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Manager's Corner: Leaders: It's your responsibility
Leaders: It's your responsibility
Many business owners still believe their Human Resources (HR) department is primarily responsible for developing their respective organization's future leaders. However, the longer business owners keep this limited mindset, the further behind their organizations become. You see, this crucial activity is not primarily HR's responsibility, it's theirs. And that scares the heck out of most business owners.
So, as business owners, if developing our organization's future leaders is our responsibility, how do it? How do we train and develop others to take over for us when we're not trainers, teachers, or magicians? We need to take three major steps:
* First, we must believe in the urgency and necessity in leadership development ourselves or no other managers or employees will.
* Second, we need to create a clear, concise vision and implementation plan for our organization that helps our employees see what our organizations will look like in the future and what its future leaders need to be prepared to do.
* Third, we establish an organization that provides development opportunities for all employees--not just a select few.
How will these three steps work? By becoming personally involved and focused on the development of our organization's future leaders, we not only demonstrate our belief in this by our actions, but more importantly, we also take an active role in determining what skills, projects, and responsibilities need to be developed in, provided to, or given to the up-and-comers within our business. Next, if created properly, the vision will by default touch every department of our organization. Therefore, every department must do something to help attain the vision. If our vision is far-reaching and forward-thinking, every department will be tasked to assert its skills, talents, and energies to new levels to help us reach the vision. When each department starts to understand and plan what it needs to do to help attain the vision, by default, each address staffing, leadership, employee training, project management, and other leadership development and planning issues. We've now set the foundation to have HR work in tandem with every department to develop depth and management and employee skill "bench strength" within, not only every department, but the entire organization.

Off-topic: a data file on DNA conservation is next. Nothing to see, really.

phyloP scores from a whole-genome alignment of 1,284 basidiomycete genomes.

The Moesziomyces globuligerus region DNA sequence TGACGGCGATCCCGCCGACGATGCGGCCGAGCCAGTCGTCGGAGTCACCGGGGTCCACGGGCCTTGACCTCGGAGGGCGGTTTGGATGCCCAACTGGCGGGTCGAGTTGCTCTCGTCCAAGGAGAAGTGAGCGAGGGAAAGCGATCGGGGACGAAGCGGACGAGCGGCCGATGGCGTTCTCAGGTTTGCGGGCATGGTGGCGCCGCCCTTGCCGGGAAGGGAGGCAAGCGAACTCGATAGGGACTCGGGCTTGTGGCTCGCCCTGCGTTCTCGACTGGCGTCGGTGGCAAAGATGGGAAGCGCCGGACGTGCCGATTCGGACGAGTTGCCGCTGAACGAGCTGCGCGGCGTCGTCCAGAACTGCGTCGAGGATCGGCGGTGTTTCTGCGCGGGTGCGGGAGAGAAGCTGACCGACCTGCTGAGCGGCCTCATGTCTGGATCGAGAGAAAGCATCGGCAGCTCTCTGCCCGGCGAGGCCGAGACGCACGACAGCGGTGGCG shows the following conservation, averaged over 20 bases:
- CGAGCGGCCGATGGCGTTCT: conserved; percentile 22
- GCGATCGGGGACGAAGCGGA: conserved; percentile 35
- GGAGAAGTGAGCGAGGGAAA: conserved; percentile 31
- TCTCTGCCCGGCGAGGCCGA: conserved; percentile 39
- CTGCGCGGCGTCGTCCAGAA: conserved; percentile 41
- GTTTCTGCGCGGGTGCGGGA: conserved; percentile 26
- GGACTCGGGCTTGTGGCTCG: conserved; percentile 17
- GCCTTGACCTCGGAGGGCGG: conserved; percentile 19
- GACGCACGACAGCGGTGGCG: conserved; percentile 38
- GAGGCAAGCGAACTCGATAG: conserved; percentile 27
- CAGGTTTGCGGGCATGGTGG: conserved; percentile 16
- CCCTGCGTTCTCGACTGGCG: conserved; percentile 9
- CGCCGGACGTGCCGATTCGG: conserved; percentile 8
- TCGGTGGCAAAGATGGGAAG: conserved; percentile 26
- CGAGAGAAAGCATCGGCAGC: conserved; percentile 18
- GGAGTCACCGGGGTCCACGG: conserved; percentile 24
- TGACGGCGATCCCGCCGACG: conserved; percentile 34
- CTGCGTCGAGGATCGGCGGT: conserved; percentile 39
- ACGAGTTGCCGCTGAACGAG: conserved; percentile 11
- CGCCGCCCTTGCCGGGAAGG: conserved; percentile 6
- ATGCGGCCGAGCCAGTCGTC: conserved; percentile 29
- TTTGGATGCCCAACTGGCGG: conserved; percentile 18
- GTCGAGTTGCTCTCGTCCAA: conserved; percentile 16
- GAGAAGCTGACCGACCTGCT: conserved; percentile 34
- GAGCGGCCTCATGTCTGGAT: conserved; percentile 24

Finally, instead of focusing on only a few individuals, we create a culture where every employee has the potential to be a candidate for promotion or future openings. Why put all of our hopes and resources into just one or two candidates when they may leave or not develop the skills needed? Why risk demoralizing some staff by focusing only on a select few? Why not create an organization where all employees are constantly developing skills, talent, and leadership potential?
To do this, we create training opportunities that require our employees to do hands-on problem solving, project management, and most importantly--to think for themselves. We create cross-training and mentoring opportunities so our employees learn more about the organization and they learn from each other. And finally, we create an organization where every manager understands that developing others is just as important as getting product out the door, and the managers are held accountable to do so.
Now that you've taken the lead in believing in and developing your next tier of managers and leaders, your organization is positioned to fulfill the vision you've created, with an employee population you've helped develop. Not a bad return for focusing on one of your responsibilities as a business owner that so many others delegate to someone else.
Liz Weber of Weber Business Services, LLC. WBS specializes in Strategic, Business, and Succession Planning, as well as employee and leadership training. Contact: email@example.com or 717-597-8890.
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